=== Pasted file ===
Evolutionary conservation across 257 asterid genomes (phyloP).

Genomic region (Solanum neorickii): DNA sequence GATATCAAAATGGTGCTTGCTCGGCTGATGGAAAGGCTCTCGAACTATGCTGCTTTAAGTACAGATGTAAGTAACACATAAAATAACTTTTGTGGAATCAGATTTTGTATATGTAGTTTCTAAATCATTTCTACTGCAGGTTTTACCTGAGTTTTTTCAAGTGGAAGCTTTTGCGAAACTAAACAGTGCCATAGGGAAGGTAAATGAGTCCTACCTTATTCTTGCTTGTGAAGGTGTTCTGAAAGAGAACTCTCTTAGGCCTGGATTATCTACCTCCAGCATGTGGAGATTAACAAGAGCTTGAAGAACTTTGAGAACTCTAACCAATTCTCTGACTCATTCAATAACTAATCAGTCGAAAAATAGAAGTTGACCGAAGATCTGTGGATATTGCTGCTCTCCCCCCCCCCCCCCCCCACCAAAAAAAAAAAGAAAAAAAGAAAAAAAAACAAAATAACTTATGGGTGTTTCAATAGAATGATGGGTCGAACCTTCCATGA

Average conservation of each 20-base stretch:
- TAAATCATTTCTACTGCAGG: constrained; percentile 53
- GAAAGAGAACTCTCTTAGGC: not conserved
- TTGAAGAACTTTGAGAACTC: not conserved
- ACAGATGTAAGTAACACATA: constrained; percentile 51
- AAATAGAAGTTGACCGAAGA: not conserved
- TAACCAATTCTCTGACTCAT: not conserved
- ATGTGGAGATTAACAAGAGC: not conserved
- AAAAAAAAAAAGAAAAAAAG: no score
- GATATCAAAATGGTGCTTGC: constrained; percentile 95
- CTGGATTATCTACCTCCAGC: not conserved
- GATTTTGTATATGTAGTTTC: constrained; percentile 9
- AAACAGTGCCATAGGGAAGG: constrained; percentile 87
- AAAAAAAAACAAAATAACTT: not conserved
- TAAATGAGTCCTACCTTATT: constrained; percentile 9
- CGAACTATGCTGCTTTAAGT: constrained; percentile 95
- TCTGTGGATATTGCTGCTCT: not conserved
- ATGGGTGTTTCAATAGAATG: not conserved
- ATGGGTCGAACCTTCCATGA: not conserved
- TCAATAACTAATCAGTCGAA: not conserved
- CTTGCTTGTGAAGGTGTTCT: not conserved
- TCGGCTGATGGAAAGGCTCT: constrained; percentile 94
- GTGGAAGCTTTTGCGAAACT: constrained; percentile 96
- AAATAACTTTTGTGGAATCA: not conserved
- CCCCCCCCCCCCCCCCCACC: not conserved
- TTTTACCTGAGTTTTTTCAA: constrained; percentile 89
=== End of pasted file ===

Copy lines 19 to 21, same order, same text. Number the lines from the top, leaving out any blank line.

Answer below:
- TCTGTGGATATTGCTGCTCT: not conserved
- ATGGGTGTTTCAATAGAATG: not conserved
- ATGGGTCGAACCTTCCATGA: not conserved